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Vintage Kissinger Quotes and More

By War Criminals Watch - Posted on 15 July 2011

Henry Kissinger:
National Security Advisor 1969-1975 and Secretary of State 1973-1977

The principle of "universal jurisdiction" applies and states that crimes against humanity
are indictable and punishable everywhere in the world. The International Criminal Court
charged with fulfilling this principle has received more than the 60-nation vote required
for its establishment – an exception is the US, which has not "signed on."
During the period 1969-1977 when Kissinger played a major role in US foreign policy
untold numbers of civilian deaths in countries around the world can be laid to US
bombs, covert operations and direct assassinations.

"It is an act of insanity and national humiliation to have a law prohibiting the
President from ordering assassination."
Statement at a National Security Council meeting in 1975

"I don't see why we need to stand by and watch a country go communist due to
the irresponsibility of its people. The issues are much too important for the
Chilean voters to be left to decide for themselves."
As Secretary of State under Richard Nixon
Vintage Kissinger quotes are from Woodward and Bernstein, The Final Days, Ch. 14.

A Selection from Henry Kissinger’s Career

Cambodia: Operation Menu, March 9, 1969-August 15, 1973
During this “Operation” the US dropped 2,756,941 tons of bombs. To put this number
into perspective, the Allies dropped just over 2 million tons of bombs during all of World
War II. Cambodia may be the most heavily bombed country in history.

Under Nixon’s orders, bombers hit deep inside Cambodia’s borders, first to root out the
Viet Cong and later to protect the Lon Nol regime from growing numbers of Cambodian
Communist forces. Congress cut funding for the war and imposed an end to the
bombing on August 15, 1973 amid calls for Nixon’s impeachment for his deceit in
escalating the campaign. Many have argued that the US bombing campaign led directly
to the success of Pol Pot’s forces and that bloody regime.

East Pakistan (Bangladesh): 1971
The United States supported West Pakistan’s violent suppression of East Pakistan both
politically and materially. The assault left as many as three million dead and millions of
refugees in East Pakistan. The Nixon administration provided support to (West)
Pakistan in order to demonstrate to China the bona fides of the United States as an ally
against the Soviet Union and in direct violation of the US Congress-imposed sanctions
on Pakistan. Through Kissinger, military supplies to Pakistan were routed through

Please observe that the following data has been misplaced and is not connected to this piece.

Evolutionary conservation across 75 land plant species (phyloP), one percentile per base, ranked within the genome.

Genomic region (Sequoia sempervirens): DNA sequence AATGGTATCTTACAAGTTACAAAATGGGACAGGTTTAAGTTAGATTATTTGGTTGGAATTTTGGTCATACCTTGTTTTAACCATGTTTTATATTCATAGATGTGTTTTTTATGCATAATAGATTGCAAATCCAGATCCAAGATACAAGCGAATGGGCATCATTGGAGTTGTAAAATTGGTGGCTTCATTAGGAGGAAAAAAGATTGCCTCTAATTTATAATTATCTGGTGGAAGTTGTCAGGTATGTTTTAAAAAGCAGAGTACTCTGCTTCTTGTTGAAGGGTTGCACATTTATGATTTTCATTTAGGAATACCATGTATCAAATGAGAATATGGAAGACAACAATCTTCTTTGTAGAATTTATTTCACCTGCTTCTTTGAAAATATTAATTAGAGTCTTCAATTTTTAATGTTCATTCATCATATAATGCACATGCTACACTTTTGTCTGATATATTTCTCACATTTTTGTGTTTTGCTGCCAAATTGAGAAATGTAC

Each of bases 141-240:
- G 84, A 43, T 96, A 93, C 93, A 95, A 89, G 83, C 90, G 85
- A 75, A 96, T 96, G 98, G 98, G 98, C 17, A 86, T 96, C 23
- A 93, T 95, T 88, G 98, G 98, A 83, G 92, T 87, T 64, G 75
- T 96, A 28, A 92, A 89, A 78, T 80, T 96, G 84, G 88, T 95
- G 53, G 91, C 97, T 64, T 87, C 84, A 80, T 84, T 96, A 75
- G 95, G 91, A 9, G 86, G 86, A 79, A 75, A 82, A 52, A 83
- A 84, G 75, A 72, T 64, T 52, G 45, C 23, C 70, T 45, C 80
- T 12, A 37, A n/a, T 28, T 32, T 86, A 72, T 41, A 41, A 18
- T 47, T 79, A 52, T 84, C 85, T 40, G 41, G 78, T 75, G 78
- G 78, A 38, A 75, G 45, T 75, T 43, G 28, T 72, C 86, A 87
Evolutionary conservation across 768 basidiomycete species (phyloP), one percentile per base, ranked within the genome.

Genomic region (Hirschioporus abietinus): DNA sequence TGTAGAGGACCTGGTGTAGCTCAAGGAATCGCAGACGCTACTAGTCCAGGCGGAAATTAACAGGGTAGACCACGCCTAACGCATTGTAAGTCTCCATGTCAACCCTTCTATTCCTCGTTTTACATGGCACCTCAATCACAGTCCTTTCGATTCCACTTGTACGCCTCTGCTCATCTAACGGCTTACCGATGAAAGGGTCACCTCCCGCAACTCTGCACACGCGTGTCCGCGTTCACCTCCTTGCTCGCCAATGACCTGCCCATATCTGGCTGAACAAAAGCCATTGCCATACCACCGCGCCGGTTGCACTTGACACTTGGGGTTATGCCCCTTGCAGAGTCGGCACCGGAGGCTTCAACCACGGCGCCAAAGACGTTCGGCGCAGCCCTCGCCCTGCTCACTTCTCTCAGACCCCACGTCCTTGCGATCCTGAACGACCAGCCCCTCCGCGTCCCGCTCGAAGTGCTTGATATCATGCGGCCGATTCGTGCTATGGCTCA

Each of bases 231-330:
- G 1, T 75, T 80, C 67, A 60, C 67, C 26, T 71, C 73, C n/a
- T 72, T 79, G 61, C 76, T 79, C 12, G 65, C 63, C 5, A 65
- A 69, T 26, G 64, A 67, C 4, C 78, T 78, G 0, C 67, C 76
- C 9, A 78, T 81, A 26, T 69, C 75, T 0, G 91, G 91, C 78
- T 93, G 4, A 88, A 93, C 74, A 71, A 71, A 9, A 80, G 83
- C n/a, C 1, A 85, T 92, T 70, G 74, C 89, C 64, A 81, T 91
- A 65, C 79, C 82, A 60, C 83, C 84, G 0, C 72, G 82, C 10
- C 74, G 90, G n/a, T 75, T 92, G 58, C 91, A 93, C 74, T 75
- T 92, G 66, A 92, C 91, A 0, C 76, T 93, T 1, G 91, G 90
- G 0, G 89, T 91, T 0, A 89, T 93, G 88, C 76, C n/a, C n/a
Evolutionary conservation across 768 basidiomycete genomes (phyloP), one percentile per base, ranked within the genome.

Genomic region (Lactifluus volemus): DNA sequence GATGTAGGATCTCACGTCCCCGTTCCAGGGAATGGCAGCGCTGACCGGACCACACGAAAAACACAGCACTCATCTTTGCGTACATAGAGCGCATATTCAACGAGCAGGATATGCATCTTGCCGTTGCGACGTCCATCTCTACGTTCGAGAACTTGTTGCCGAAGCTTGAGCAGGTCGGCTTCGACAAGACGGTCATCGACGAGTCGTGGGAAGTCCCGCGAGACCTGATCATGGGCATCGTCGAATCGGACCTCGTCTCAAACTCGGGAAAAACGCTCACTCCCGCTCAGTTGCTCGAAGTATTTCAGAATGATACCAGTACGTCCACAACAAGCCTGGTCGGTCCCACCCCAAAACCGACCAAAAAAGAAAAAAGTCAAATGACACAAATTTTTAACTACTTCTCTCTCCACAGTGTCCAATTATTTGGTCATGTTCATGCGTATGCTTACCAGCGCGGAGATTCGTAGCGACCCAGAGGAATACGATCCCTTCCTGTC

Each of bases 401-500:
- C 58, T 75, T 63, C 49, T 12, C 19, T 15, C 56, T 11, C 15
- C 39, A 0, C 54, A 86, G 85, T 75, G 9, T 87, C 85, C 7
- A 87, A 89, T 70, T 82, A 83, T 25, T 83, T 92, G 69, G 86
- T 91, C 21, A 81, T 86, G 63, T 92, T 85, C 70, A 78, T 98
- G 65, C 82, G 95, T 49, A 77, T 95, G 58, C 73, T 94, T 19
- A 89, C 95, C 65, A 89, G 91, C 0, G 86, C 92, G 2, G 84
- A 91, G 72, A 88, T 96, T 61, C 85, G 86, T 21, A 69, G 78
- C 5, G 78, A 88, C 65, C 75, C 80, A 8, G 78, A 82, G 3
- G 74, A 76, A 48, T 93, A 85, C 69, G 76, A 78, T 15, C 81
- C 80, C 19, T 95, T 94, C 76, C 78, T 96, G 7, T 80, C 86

Jordan and Iran.

Chile: 1970-1973
The election of Salvador Allende led to pressure on Nixon from rightwing US
corporations to get rid of him. “Declassified documents show that Kissinger took
seriously this chance to impress his boss. A group … was set up with … a strategy of
destabilization, kidnap and assassination, designed to provoke a military coup.”
The Trial of Henry Kissinger, Christopher Hitchens, Verso Press, 2001

Hitchens tells a complex story of intrigue that included the assassination of General
Rene Schneider who stood firmly against a military coup. Kissinger machinations
among rightwing military commanders led to a coup overthrowing the democratically
elected government of Salvador Allende and the establishment of the murderous regime
of August Pinochet. Hitchens also shows that Kissinger backed Operation Condor-- a
machinery of cross-border assassination, abduction, torture and intimidation,
coordinated between the secret police forces of Chile, Paraguay and Argentina.

East Timor 1975-1976
“The Indonesian invasion of East Timor in December 1975 set the stage for the long,
bloody, and disastrous occupation of the territory that ended only after an international
peacekeeping force was introduced in 1999. (One document) shows that Suharto
began the invasion knowing that he had the full approval of the White House and

Other documents … elucidate the inner workings of US policy toward the Indonesian
crisis during 1975 and 1976. Besides confirming that Henry Kissinger and top advisers
expected an eventual Indonesian takeover of East Timor, archival material shows that
the Secretary of State fully understood that the invasion of East Timor involved the
‘illegal’ use of US-supplied military equipment because it was not used in self-defense
as required by law.”


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